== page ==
Akuanduba is a deity from the mythology of the Araras indigenous people, who inhabit the state of Pará. According to legend, if someone committed an excess, contrary to the rules, the deity would play a small flute, restoring order.
It was from this legend of the Araras that the PF (Federal Police) borrowed the name for the investigation operation launched in May this year, which targets former Environment Minister Ricardo Salles, the president of Ibama, Eduardo Bim, who was removed for 90 days from the presidency of the environmental autarchy as a precautionary measure, and other public agents and businessmen in the wood sector with suspicions of irregularities in wood export processes.
Six months after Operation Akuanduba, the Public Agency brings new information on how much wood was exported and which countries and companies received the product during the 15 months in which the IBAMA measure was in force 2020/2020, between February 2019 and May 2020, and that it is at the heart of the PF’s operation.
The investigation indicates that wood exports were facilitated by the order that made a normative instruction obsolete (11/174) which established that wood exports required specific authorization from Ibama and provided for stricter procedures for export control, as inspection of loads by sampling.
The dispatch was suspended in May by order of the STF minister Alexandre de Moraes. In the decision, Moraes stated that, according to the work done by the PF with data, testimonies and documents, the investigations would point “to the existence of a serious facilitation scheme for the smuggling of forest products”. For Moraes, former Environment Minister Ricardo Salles and also the president of IBAMA, Eduardo Bim, are suspected of participating in the alleged scheme.
Employees appointed by Salles at IBAMA are also among the investigated , in addition to companies in the wood sector, especially those linked to the Pará association Aimex (Association of Wood Exporting Industries of the State of Pará).
According to an unprecedented survey by the Public Agency, only wood companies associated with Aimex exported 100 a thousand tons of wood since the beginning of the Bolsonaro government — 57% of these exports (about 100 thousand tons) occurred during the order of the Ibama. The report also analyzed that companies linked to Aimex traded between February and May 2020, at least 15, 5 thousand tons of wood from forest species considered of those threatened by the SFB (Brazilian Forest Service) such as, for example, the angelim-pedra, the pink cedar, the cherry, the itaúba and the garapeira.
The data were obtained in partnership with the CLIP (Centro Latinoamericano de Investigación Periodística) from the Panjiva platform, a database of commercial information and market intelligence maintained by S&P Global.
According to data from Panjiva, the volume of wood sold was greater in the 15 months in which the Ibama decree was in force than between the years of 174 and 2019 —when thousand tons of wood from species considered to be threatened were sold by the companies.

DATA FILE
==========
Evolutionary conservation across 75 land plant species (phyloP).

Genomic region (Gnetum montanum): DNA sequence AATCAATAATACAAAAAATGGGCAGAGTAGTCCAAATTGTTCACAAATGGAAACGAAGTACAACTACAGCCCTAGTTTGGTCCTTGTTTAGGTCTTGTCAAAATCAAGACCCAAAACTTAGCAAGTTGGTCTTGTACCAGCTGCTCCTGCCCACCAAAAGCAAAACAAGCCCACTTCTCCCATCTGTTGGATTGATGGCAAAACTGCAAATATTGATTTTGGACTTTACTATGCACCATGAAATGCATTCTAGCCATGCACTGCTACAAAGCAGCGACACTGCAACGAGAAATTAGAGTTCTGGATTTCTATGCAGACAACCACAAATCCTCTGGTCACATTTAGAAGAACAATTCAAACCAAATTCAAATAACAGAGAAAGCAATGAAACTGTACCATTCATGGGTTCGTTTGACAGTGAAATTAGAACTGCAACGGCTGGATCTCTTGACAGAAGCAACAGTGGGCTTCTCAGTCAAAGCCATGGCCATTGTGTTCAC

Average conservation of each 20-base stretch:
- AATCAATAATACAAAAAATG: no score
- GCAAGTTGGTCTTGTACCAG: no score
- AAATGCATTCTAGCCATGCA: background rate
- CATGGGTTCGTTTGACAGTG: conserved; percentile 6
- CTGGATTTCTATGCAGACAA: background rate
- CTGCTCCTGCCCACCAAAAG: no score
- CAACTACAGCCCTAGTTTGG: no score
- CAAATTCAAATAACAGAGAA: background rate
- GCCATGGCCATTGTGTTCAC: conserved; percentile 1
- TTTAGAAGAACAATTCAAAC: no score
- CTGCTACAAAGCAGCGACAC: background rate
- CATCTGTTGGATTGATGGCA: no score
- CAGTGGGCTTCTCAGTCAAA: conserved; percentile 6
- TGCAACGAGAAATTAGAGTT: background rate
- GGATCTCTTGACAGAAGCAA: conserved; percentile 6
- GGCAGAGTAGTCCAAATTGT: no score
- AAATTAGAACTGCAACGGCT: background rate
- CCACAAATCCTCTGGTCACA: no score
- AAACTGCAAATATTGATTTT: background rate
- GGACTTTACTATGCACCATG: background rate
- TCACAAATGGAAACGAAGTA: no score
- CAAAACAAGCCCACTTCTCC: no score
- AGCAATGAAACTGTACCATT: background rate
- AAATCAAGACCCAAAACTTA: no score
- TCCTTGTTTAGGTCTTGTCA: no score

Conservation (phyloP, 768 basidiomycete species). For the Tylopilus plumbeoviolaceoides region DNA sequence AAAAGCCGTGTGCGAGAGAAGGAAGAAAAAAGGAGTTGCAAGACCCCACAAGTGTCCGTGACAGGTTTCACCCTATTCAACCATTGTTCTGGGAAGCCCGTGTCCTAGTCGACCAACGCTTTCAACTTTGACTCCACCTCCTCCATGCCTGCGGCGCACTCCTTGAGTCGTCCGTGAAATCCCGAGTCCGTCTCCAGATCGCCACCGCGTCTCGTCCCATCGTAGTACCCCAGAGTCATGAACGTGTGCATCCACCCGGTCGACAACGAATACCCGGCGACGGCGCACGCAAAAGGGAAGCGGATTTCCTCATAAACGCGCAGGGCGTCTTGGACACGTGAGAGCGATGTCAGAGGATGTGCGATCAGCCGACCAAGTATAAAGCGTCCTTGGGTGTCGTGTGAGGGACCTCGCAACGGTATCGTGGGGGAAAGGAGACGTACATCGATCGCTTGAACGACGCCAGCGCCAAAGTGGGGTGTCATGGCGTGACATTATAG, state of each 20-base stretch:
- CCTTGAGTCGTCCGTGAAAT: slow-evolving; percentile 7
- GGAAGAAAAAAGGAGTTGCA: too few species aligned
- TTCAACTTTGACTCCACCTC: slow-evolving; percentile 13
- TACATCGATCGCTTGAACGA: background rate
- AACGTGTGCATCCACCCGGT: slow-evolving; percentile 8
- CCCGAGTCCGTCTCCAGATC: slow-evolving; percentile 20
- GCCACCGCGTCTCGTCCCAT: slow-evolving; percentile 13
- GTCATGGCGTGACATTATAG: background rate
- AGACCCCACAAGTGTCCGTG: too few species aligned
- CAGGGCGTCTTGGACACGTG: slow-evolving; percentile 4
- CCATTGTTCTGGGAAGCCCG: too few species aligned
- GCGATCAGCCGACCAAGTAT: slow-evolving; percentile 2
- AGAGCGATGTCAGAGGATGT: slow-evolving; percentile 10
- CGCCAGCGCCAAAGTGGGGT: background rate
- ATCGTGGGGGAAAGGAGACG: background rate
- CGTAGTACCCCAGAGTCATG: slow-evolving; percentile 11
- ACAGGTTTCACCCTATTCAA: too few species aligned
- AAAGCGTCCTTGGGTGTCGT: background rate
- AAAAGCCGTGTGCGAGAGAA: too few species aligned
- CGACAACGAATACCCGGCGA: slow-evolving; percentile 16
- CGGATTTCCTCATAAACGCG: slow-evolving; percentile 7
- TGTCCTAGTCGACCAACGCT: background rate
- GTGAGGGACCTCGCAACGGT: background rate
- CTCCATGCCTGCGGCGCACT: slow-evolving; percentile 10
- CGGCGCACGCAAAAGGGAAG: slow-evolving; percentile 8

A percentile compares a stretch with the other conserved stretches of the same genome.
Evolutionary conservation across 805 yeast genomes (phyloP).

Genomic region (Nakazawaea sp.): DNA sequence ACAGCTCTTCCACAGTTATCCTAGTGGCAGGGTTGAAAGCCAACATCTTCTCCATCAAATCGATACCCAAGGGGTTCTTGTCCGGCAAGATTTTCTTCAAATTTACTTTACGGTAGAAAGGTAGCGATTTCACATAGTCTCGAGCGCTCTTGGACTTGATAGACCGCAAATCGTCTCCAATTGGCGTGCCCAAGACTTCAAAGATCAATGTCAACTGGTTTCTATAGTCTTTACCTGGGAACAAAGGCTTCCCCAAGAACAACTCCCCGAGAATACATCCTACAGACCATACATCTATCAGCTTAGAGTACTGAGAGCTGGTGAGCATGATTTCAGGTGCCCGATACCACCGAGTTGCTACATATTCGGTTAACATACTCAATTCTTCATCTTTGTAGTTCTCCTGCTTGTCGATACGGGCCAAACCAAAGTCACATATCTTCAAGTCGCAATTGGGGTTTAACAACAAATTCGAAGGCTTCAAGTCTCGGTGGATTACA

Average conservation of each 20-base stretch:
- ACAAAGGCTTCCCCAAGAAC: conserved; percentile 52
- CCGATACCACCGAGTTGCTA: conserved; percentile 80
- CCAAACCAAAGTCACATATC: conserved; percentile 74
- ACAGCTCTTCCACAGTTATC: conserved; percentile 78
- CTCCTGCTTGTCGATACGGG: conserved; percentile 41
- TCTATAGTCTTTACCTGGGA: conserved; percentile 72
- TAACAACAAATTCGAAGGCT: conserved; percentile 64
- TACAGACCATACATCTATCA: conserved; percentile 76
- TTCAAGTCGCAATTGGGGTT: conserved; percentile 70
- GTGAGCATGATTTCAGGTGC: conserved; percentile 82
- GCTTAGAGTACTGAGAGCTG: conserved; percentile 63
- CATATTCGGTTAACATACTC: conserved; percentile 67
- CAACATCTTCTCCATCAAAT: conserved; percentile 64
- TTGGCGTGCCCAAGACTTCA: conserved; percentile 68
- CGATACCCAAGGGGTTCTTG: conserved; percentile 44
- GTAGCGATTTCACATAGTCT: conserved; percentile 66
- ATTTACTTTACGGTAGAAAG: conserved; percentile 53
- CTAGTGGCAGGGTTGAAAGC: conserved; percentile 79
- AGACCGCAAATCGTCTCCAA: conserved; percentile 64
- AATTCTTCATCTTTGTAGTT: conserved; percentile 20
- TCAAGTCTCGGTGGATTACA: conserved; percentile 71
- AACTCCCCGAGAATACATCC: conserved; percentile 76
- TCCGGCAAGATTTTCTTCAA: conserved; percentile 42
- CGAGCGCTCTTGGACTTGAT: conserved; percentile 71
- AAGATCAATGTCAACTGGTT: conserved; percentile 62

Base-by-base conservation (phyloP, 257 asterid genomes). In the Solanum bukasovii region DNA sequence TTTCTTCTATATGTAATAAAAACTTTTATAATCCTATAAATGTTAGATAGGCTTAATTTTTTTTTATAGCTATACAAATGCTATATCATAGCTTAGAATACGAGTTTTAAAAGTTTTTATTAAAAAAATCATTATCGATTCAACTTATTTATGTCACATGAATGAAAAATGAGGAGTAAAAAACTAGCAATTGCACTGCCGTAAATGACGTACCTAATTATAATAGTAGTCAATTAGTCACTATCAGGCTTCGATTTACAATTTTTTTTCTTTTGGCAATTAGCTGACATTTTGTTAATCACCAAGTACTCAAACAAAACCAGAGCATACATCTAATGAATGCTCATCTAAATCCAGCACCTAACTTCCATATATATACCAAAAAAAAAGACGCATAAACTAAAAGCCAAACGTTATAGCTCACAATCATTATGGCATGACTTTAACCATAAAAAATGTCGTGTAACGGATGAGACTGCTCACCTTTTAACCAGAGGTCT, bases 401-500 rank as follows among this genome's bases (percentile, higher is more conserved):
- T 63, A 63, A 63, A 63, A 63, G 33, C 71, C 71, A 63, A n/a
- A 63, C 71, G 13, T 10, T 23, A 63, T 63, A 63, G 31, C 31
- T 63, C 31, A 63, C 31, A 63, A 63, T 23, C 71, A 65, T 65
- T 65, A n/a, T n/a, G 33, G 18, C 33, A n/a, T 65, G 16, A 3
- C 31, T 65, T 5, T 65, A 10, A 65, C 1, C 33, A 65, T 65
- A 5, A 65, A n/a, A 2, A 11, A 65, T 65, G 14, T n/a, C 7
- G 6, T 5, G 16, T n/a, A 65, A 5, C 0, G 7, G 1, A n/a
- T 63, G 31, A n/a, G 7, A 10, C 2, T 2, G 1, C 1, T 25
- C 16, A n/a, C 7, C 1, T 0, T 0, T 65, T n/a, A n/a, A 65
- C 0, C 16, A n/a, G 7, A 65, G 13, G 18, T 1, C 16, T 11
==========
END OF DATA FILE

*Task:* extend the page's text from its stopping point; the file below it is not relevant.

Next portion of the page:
The species found in the Panjiva database, despite being at risk according to the classification of the SFB, can be legally traded. In order to legally extract wood in Brazil, it is necessary to approve a forest management plan by the state environmental secretariats.
It is not possible to ascertain, from the database consulted, which plans for management the commercialized wood is linked. After the outbreak of Operation Akuanduba, Aimex released a statement in which it defends that wood is legal.
France, USA, Japan, Germany and Belgium were the countries that registered the most shipments of wood considered threatened by The Brazilian Forest Service while the investigated IBAMA decree was in force.
The woods that were the best shipped in the period were angelim-pedra, itaúba, garapeira and cherry, considered vulnerable by the SFB and used in construction civil and naval due to its resistance and durability.
The export of wood did not occur, however, in a homogeneous way among the Aimex associates, according to the data analysis of the Public Agency. Six companies were responsible for 57, 5% of the shipments of wood considered threatened while the IBAMA measure was in force.
Among the companies that exported the most are Ebata Produtos Florestais Ltda and Tradelink, involved in the PF’s investigation. Both share a common past: infraction notices for environmental infractions, actions in the socio-environmental area in federal and state courts and socio-environmental conflicts. When contacted, Ebata did not manifest itself until publication.
Tradelink stated regarding Operation Akuanduba that all its operations “were legal and obeyed IBAMA rules and the interpretation adopted by the environmental agency regarding to the relevant legislation”. About Operation Akuanduba, the company stated that “it is an investigation and none of the allegations have been proven”.
In recent demonstrations, Aimex criticized the court decisions and the work of the Federal Police in the scope of the Operation Akuanduba. In a publicly released statement, the association stated that it acts “in defense of the interests of its members and of the forest sector in a firm, but absolutely honest, legitimate and democratic manner.” Sought by the Public Agency, Aimex did not comment.
*This article is part of Special Amazon Without Law, from the Public Agency — apublica.org and had the collaboration of
CLIP (Latin American Center for Periodic Investigation)